Lampropeltis triangulum

The lampropeltis triangulum, more commonly known as the false or spotted snake, is a colourful snake whose maintenance conditions are close to those of the king snake. While it feeds mainly on other snakes, its diet can be adapted when it is in captivity with other small mammalian prey.

It remains an easy-to-maintain snake, mainly nocturnal, although it is sometimes seen active during the day. It is therefore ideal for people working during the day since they will not risk seeing their snake inactive at night.

Royal Python

Very well known to terrarists, and with good reason, the royal python (Python regius) is renowned for its docile and calm character. It is a nocturnal snake that does not appreciate agitation because of its shy nature which makes it easily stressed. A calm environment is a good place to raise a Royal Python. Even if it is not the most original snake as it is so popular, it remains very suitable for beginners as long as they know the basics of reptile maintenance.

Moreover, over the years the Royal Python has undergone many mutations. The first mutations of colour and skin are often very impressive for beginners but easy to manage. Today, there are many species with different and varied colours.

Read more: The Most Dangerous Snakes in The World

Children's Python

Children’s Python

The Children’s Python (Antaresia childreni) is a small snake, about 1m, very affordable both in cost and maintenance. This reptile is not venomous, it is quite calm and can be handled without much difficulty. The juveniles are a bit shy, which implies that they may have the reflex to bite if they feel in danger but although painful, their bites are harmless.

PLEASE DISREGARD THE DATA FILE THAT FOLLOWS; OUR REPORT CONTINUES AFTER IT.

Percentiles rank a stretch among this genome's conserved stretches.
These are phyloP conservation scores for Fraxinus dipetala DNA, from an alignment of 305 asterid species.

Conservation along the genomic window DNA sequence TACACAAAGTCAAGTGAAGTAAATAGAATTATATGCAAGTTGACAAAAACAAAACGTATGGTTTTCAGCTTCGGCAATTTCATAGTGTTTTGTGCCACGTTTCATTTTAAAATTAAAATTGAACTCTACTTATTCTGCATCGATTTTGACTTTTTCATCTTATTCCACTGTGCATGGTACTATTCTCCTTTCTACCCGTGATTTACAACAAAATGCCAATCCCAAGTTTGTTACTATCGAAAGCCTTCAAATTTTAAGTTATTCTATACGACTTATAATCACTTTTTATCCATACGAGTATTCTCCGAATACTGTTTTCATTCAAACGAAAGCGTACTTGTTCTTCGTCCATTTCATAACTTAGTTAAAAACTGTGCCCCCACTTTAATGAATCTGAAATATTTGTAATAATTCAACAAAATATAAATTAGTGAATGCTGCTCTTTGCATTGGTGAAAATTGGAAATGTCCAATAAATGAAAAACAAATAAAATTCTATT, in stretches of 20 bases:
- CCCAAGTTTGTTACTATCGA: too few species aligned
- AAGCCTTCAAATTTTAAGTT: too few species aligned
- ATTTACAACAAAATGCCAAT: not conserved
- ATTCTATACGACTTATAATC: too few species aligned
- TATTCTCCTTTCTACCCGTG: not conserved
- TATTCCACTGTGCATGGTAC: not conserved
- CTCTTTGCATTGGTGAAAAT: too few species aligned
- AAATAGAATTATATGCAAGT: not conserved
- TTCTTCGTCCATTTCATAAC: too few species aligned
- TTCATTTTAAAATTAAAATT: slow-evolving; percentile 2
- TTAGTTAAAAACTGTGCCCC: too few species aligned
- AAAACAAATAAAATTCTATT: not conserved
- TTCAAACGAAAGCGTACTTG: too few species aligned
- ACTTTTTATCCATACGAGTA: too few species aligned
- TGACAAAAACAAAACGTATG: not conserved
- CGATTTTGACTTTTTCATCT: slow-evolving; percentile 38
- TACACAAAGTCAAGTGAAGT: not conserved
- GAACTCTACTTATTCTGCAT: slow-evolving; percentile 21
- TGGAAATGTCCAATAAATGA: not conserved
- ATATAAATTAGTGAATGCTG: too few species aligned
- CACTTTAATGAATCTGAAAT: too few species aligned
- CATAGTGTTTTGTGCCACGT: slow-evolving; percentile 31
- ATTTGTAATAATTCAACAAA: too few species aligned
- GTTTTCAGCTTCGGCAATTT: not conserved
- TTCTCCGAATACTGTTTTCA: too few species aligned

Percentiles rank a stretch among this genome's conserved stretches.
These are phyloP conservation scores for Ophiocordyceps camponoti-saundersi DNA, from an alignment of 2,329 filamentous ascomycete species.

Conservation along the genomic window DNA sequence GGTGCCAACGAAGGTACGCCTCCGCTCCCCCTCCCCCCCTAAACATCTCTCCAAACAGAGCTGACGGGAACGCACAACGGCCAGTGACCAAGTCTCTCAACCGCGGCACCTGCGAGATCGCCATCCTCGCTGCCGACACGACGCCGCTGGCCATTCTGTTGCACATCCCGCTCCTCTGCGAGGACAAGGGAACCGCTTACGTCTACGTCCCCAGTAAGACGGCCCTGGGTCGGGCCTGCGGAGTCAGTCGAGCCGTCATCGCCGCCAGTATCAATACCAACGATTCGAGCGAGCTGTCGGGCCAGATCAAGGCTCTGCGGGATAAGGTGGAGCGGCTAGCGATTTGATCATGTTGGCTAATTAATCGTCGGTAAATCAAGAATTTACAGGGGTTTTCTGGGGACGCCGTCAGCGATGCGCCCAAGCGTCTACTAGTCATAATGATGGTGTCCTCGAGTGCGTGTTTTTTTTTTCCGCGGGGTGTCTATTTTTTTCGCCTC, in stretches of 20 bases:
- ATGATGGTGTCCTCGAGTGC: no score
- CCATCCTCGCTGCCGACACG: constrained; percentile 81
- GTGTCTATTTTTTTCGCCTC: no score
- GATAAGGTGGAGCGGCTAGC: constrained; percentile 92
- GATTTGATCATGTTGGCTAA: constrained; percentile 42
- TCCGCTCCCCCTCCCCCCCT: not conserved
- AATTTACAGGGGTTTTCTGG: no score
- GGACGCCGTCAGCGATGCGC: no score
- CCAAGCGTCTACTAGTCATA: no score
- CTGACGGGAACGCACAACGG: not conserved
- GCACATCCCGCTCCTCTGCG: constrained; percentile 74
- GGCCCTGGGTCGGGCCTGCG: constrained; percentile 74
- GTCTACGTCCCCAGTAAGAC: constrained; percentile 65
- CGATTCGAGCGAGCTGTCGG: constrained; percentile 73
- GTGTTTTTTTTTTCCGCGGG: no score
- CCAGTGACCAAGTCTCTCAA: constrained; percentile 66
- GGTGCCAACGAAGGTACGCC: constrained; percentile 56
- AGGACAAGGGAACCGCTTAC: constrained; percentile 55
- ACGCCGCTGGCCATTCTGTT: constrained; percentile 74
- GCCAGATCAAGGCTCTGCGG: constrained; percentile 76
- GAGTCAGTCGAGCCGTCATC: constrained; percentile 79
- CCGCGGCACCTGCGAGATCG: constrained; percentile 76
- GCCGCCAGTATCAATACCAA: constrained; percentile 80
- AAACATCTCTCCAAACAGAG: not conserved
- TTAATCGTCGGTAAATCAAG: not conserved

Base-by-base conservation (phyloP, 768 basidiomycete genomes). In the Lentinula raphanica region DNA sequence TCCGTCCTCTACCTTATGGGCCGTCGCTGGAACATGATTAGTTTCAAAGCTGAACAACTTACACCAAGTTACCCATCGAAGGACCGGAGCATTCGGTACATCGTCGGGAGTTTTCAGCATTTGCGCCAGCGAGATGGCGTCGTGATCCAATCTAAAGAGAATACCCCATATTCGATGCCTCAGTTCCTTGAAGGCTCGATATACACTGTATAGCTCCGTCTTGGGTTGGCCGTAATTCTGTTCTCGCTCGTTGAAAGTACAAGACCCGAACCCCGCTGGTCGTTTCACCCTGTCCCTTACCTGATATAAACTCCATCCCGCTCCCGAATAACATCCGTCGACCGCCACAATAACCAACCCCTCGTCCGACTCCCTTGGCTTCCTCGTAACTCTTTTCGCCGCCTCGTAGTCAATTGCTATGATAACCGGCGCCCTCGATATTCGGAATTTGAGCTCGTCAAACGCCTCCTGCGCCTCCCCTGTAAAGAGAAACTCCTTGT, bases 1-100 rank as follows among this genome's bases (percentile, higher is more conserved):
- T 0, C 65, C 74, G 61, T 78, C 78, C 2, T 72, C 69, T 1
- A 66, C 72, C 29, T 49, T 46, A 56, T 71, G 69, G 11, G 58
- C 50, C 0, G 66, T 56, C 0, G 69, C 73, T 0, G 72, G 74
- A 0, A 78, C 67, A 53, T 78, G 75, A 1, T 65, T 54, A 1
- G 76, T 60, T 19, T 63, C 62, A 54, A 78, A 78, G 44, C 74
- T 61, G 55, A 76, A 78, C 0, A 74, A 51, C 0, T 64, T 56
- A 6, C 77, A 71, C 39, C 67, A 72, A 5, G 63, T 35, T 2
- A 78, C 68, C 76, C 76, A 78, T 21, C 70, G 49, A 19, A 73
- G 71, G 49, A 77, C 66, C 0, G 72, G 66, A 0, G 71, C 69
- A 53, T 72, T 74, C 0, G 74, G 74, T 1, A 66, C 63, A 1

They do not require a large terrarium, which can be a plus if there is a lack of space. Like all snakes in captivity, it is important to respect the temperature and humidity parameters for its health.

Morelia bredli

The Morelia bredli is a member of the python family, it is a splendid brown snake of choice for a beginner. This massive snake can reach up to 3m in captivity, which requires having enough space to devote to it so that it does not feel compressed in a small terrarium. Moreover, it needs a habitat as long as it is tall to be able to evolve since it is arboreal. Although it is massive, the morelia bredli is a snake of a very calm nature once adult and lives at night and especially at dusk.

Boa constrictor

Another very popular snake, the Boa constrictor. It may seem intimidating because of its imposing size, but the boa is a docile and manipulable snake that can be easily handled by even the most novice. Like the python, the boa has undergone many mutations, so that today there are many subspecies and a wide variety of colours.

This list, although not exhaustive, will help you in your choice to begin. However, there is no better snake because these reptiles are very different and each one has its own criteria of choice. One species will suit you better than another! You should therefore make sure you find out which snake is suitable for your lifestyle.

If you own or have owned a snake, do not hesitate to share your experience on our forum dedicated to snakes or by leaving a comment to share your experience in terrariophily and thus help other beginners in their quest for the ideal snake.